Reviewing Nadeo's multiplayer shooter ShootMania is an odd exercise; it is, in style if not in substance, rather like passing judgement on a box of paints. It is a matter of fact that some are red and some green, but what really matters is their eventual use. Do they sit in a drawer or become a constant companion - end up as a dilettante's plaything, or in the busy hands of a Picasso? The metaphor doesn't quite hold, of course, for one good reason; these days, everyone shares a canvas.
In ShootMania's case this means ManiaPlanet, a production that perhaps marks the ultimate expression of Nadeo's player-centric philosophy. Ever since its breakout success with the stunt racer TrackMania the developer has focused, with no small degree of altruism, on feeding its dedicated community with more tools, more options, more avenues for sharing. ManiaPlanet is a wonderful endpoint to this vision, a shared hub for Nadeo's games that has been knocking around in prototype builds for several months but seems now in a final form - until the next major update, naturally.
I can sum up why ManiaPlanet is a good thing very easily: it is not a pain in the ass. As you may imagine I have accounts on every gaming service going, and it never ceases to amaze that something like uPlay (from ShootMania's publisher Ubisoft) is such a lousy user experience; this is because it's been misconceived for a world where people play nothing but Ubisoft games. ManiaPlanet avoids such overestimation of its own importance and instead concentrates on fuss-free and fast start-up (yes!), clear navigation (YES) and providing easy access to downloads of community creations (YES I WILL YES). It's won a desktop shortcut on my PC, and that says everything.
ShootMania Storm's release date has been delayed until April 10th, publisher Ubisoft has announced.
The upcoming FPS from TrackMania developer Nadeo had previously been set to launch tomorrow - although we hadn't heard anything about the shooter for several months.
That'll change next month, when Nadeo throws the doors open to its customisable arenas in a new PC beta - due to begin 12th February - lasting until the game's launch. More details on that are on the way.
Classic setting coming as part of free-to-play push from Nadeo.
TrackMania's classic Stadium setting is making a return for Nadeo's sequel, and it'll form the free-to-play component of the soon to be expanded TrackMania 2.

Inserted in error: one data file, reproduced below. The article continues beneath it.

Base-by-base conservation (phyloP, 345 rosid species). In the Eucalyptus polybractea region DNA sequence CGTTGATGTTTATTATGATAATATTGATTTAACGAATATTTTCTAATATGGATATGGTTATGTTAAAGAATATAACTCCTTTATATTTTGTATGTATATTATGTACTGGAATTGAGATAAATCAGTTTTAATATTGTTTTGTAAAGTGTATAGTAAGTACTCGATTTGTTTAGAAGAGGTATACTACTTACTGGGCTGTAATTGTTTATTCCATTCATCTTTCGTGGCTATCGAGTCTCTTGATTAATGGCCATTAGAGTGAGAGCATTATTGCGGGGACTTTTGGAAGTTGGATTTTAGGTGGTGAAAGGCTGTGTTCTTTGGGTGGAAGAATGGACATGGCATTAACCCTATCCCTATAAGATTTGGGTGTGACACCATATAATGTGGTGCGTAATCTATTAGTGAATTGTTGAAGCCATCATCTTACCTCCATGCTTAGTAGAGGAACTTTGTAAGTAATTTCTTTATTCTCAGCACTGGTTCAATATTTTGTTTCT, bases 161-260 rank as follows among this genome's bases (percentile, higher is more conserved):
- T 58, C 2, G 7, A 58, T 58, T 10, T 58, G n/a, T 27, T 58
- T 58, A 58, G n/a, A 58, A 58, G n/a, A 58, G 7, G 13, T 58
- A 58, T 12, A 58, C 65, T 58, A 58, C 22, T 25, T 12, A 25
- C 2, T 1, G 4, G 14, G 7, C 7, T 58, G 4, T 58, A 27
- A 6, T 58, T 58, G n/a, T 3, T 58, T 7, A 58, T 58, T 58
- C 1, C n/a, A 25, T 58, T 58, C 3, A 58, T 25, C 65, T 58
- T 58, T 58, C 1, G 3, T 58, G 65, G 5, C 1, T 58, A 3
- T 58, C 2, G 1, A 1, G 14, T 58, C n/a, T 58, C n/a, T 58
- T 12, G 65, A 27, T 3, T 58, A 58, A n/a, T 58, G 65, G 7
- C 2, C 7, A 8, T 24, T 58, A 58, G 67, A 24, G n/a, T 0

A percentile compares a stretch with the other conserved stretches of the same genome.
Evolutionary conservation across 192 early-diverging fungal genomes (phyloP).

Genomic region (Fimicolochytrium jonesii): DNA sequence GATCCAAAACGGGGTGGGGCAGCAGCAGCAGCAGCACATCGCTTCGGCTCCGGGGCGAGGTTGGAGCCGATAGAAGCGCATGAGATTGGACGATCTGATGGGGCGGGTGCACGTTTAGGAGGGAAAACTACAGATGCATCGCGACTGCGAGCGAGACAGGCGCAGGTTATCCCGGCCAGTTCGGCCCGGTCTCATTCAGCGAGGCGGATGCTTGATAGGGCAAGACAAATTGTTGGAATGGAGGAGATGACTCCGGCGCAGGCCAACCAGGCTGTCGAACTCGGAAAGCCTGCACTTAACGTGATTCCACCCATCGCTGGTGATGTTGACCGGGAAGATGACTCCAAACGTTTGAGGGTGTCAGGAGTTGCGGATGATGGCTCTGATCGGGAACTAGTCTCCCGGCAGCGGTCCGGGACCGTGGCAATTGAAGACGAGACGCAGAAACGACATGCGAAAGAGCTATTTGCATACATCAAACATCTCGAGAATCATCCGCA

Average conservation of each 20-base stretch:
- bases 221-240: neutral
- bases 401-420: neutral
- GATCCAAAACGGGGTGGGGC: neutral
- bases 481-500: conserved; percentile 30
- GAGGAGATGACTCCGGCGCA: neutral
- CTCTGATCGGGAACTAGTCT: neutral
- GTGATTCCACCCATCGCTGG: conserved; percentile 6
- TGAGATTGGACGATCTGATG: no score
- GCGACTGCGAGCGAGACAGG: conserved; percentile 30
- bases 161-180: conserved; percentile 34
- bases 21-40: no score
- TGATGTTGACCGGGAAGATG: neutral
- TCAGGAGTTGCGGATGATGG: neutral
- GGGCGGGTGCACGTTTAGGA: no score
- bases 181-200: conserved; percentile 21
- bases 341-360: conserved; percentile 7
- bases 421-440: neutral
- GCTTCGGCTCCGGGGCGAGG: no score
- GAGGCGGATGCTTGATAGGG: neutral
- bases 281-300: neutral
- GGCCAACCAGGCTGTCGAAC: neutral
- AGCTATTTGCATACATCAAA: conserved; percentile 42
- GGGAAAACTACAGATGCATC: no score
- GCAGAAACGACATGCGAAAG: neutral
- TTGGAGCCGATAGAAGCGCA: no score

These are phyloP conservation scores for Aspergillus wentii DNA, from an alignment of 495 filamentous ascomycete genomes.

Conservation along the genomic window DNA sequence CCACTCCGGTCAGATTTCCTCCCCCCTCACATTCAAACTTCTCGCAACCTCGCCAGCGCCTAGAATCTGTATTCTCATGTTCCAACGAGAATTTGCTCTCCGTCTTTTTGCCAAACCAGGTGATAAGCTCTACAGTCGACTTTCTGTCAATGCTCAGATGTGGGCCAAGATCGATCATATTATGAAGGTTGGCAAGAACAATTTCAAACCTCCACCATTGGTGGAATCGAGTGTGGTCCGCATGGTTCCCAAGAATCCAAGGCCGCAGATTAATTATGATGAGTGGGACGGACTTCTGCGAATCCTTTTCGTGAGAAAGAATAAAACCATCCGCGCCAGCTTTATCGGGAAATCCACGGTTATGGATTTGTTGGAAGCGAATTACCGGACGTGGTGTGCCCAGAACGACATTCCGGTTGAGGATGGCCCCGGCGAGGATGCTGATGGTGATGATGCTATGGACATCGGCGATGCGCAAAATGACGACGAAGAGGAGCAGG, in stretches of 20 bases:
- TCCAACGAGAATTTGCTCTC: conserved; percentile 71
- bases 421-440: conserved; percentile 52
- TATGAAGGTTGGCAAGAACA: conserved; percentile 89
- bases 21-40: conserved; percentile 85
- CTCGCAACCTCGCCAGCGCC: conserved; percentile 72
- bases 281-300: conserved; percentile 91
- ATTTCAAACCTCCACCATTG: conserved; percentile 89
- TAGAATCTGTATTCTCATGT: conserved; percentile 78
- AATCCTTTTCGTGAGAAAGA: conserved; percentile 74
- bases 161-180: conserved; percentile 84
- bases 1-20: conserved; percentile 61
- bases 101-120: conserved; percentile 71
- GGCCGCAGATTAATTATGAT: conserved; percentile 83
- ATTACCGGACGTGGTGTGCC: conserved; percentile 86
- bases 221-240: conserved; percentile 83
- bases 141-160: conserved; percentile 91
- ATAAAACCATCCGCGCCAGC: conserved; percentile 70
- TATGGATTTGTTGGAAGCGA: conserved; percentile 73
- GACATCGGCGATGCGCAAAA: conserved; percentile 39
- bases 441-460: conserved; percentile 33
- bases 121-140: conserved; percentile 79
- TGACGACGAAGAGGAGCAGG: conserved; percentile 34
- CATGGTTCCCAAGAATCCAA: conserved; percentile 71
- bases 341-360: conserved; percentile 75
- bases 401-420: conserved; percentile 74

Stadium's on course for release at an as yet undisclosed date early next year, and it'll arrive in tandem with Valley, the first expansion proper for TrackMania 2 since it launched with Canyon last September.
Whereas Stadium places an emphasis on the over-the-top elements of TrackMania, Valley's a more down-to-earth approach. It's based on a map that allows for tree-lined roads, tight corners and an experience that's more like that of a traditional racing game - although its taste for ludicrous jumps ensures that it holds on to the TrackMania character.
Back in 2004, Florent Castelnerac was first introduced to the world of eSports by his friend Matthieu Dalon, founder of the Electronic Sports World Cup. He liked what he saw; 400 players assembled against the French fantasy backdrop of the Parc du Futuroscope, competing across the likes of Counter-Strike, Quake 3, Unreal Tournament and Need for Speed.
Watch them inside. (Or outside - lovely weather, innit.)
It's been a few weeks now since Rezzed concluded, but we thought you still might be interested in checking out a couple of developer session videos that slipped down the back of the sofa. Ubisoft was at Rezzed in force, presenting Ghost Recon Online and ShootMania Storm to the audience on the show floor and in the sessions auditorium.
It became about entertainment, not skills, ShootMania dev says.
The big FPS rivalry of 1999 was fought between two games that decided to ditch single-player campaigns and focus on the future - on being multiplayer and competitive. They were Quake 3 and Unreal Tournament.
Not content with Peter Molyneux, Randy Pitchford, Dean Hall and Paul Wedgwood (plus all the others), we're happy to announce today that Ghost Recon Online and ShootMania Storm will also be on next week's Rezzed developer session schedule.
Ubisoft puts support behind next month's PC and indie games show.
PC versions of Far Cry 3, Ghost Recon Online and Shootmania will all be playable at Rezzed: The PC and Indie Games Show, the organisers have announced. (We're the organisers, incidentally - just trying to sound flash. La di dah.)
Nadeo's community shooter harks back to the 90s heyday of the FPS mod.
Your first thought on firing up ShootMania Storm is: is it 2003? With its plain looks, small maps and basic controls, this online shooter for PC seems to belong to the time French studio Nadeo last made a brand new game, the community racing sensation, TrackMania. Or even earlier than that.
Your first thought on finishing a game of ShootMania is: again, again, again! Just like TrackMania's zippy arcade stunt racing, it has a purity, playfulness, pace and instant accessibility that make it refreshing and addictive in equal measure.
Also like TrackMania, ShootMania is built for a community of tinkerers and sharers. It comes with a powerful but intuitive map editor as well as the ability to use a scripting language to write your own mods and game rules. Like last year's entirely wonderful TrackMania 2: Canyon, it lives on Nadeo's new ManiaPlanet platform, a social network and system for sharing user-generated content.